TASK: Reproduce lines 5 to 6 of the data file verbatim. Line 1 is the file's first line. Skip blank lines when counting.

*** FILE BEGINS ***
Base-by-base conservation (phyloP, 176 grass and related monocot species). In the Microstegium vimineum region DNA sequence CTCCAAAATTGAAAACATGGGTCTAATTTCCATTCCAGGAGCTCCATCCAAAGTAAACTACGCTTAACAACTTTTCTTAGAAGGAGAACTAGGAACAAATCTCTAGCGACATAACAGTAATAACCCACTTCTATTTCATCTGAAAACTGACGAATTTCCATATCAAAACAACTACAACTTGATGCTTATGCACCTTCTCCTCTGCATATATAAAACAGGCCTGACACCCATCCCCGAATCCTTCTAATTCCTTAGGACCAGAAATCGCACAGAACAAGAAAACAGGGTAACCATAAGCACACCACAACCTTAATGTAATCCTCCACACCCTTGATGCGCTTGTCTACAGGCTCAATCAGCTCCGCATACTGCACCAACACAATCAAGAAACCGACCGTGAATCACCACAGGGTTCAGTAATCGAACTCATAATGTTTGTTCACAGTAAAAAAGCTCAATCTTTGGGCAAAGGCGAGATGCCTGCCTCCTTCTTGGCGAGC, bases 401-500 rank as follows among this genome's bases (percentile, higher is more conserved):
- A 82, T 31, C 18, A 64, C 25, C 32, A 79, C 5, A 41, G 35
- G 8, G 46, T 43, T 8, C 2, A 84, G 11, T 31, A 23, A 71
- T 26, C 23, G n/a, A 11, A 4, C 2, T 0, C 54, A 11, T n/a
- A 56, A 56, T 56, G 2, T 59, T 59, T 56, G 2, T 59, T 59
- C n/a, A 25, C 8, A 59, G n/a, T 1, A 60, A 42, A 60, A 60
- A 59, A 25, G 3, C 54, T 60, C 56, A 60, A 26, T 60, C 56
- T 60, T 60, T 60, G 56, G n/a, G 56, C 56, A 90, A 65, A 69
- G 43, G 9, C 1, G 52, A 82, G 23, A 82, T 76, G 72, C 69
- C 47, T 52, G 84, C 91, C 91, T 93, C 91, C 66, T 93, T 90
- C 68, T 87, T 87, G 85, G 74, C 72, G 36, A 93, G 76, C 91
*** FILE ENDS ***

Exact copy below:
- A 56, A 56, T 56, G 2, T 59, T 59, T 56, G 2, T 59, T 59
- C n/a, A 25, C 8, A 59, G n/a, T 1, A 60, A 42, A 60, A 60